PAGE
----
The strong rebound in the Australian labor market indicates that the economy is recovering rapidly as the country lifts restrictions on coronaviruses, Treasurer Josh Frydenberg said on Friday.
The country created a record 366,100 jobs in November, eclipsing the market forecast for a rebound of 200,000, data from the Australian Bureau of Statistics showed Thursday.
“Yesterday’s employment numbers are better than the Treasury expected, what the Reserve Bank expected,” Frydenberg told CNBC’s “Squawk Box Asia”, adding that the job market had been ” very strong in his return “.
The unemployment rate fell to 4.6%, from 5.2% in October, well below expectations of 5.0%.
Frydenberg stressed that the recovery was widespread with jobs created in various sectors.
“You see a million jobs in manufacturing. We have seen hospitals reopen and residential services reopen. We have seen a strong demand for health and other professional services. as well as agriculture, ”said Frydenberg.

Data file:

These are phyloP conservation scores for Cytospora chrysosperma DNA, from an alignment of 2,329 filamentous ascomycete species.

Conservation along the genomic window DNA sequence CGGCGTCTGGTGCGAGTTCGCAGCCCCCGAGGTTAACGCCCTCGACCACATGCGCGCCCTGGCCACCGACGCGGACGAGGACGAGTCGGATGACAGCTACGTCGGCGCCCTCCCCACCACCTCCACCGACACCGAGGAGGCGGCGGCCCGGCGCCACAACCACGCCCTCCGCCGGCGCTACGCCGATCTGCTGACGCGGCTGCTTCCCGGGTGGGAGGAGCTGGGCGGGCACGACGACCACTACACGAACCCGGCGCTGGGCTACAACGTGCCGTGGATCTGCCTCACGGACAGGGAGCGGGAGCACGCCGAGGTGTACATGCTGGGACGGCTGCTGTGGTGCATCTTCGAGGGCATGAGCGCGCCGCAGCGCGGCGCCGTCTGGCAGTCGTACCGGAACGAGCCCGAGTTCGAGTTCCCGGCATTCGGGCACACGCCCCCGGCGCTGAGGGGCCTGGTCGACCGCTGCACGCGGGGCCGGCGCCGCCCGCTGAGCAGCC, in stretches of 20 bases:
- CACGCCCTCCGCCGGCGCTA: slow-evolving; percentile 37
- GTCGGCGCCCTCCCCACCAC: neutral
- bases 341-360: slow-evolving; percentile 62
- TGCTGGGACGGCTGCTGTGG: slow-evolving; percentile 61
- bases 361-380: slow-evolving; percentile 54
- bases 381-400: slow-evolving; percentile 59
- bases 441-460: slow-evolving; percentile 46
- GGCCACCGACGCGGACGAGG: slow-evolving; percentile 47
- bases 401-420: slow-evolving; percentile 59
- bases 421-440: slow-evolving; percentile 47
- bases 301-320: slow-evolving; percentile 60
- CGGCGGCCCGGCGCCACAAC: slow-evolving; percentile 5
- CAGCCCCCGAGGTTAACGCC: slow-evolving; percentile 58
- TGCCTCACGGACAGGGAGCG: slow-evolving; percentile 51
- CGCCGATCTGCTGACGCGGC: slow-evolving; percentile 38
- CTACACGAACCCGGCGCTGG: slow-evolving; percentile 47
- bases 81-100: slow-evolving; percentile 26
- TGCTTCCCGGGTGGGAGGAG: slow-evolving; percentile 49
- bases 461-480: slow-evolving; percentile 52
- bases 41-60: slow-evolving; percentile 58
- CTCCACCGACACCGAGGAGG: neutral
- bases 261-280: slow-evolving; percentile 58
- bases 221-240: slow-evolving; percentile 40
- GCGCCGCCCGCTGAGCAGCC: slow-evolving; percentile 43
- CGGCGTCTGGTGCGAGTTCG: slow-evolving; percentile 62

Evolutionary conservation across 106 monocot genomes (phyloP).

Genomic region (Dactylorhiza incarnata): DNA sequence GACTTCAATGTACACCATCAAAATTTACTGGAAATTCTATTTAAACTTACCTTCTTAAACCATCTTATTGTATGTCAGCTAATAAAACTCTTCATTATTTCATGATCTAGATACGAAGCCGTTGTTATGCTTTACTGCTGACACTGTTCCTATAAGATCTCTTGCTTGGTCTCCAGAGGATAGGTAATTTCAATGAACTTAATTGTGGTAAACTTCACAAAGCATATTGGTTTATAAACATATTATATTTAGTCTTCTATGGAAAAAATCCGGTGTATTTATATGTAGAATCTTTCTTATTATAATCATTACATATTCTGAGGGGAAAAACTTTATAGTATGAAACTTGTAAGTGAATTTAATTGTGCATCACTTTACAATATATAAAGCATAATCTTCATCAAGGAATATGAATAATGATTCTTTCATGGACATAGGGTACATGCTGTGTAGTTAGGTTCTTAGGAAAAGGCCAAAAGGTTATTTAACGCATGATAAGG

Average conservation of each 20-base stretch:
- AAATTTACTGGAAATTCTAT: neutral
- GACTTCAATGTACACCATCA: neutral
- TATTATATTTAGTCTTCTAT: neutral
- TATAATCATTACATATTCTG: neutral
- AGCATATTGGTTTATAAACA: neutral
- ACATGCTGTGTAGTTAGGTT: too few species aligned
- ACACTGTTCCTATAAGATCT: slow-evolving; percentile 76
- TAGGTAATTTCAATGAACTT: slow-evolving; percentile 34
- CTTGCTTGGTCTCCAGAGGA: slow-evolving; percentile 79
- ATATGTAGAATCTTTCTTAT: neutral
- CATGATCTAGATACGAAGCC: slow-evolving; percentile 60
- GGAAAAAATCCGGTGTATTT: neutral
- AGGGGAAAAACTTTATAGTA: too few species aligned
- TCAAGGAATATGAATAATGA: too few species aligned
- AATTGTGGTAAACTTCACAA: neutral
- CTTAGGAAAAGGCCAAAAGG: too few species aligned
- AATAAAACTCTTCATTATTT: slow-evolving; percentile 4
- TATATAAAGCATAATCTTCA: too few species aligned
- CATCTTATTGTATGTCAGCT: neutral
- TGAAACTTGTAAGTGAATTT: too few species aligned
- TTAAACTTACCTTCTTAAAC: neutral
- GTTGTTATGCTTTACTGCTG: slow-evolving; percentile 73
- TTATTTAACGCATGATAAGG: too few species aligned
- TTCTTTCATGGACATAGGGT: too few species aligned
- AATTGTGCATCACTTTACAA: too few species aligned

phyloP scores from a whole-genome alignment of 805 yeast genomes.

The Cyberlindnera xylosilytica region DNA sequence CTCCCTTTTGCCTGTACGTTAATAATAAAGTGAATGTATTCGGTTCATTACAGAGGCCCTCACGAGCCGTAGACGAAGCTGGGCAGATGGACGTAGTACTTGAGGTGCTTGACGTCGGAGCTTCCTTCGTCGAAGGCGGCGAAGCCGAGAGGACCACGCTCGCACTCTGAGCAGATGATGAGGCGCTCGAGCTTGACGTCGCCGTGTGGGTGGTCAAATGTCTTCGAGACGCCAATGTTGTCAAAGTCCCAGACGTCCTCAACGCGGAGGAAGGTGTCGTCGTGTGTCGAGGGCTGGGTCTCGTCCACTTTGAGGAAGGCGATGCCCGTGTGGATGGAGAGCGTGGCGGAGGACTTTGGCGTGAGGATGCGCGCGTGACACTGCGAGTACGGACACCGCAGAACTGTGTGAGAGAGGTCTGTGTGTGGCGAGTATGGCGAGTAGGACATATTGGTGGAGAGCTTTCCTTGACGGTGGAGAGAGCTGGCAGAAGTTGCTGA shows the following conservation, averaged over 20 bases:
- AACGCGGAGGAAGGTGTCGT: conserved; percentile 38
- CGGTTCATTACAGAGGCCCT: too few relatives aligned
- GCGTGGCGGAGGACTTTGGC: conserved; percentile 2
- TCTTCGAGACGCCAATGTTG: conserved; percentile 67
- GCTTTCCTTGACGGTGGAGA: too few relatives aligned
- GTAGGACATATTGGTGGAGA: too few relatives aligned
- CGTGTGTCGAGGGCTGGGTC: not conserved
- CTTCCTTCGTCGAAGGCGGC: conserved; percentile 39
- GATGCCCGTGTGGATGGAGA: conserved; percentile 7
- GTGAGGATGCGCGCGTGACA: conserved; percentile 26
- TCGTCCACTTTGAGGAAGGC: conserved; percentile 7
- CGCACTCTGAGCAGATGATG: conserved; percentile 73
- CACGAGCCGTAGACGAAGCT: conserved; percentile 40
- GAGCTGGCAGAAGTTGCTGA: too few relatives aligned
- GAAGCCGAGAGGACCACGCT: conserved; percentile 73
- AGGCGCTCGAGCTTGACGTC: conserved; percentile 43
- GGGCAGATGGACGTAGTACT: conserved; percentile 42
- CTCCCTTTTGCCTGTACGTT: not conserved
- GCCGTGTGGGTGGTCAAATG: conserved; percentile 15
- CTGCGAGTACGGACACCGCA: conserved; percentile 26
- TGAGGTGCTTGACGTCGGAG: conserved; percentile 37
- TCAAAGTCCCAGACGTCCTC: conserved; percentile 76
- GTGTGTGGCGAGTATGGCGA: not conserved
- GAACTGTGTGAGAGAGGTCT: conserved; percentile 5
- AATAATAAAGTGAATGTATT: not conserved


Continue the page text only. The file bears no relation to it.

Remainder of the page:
“This is a large-scale recovery. It is something that we will continue to work hard to maintain,” he added.
Thusday, Reserve Bank of Australia Governor Philip Lowe said the labor market is expected to tighten further over the next two years. He also said that the RBA’s “central scenario” predicted the unemployment rate to reach 4.25% by the end of 2022 and 4% by the end of 2023.
“If we could do this it would be good results – Australia has not experienced a prolonged spell of unemployment at such low levels since the early 1970s,” he said.
However, Lowe said the omicron outbreak represents a “downside risk and it’s unclear how things will go from there.”
“But we expect the positive dynamics of the economy to continue throughout the summer, supported by the opening up of the economy,” he added.
The delta variant outbreak in late June forced some of Australia’s largest cities, such as Sydney and Melbourne, to spend months shutdown. But restrictions have since been lifted following an increase in vaccinations.
Frydenberg also told CNBC that keeping borders open to international travelers was essential to supporting economic recovery.
“We took a two-week break from returning skilled migrants and international students because of the omicron variant,” he noted. “But the first signs are the omicron variant while the highly transmissible is less severe than the previous variants.”
“So we took that break away and we are now welcoming these international students and skilled migrants to our country and that is a good thing,” Frydenberg said.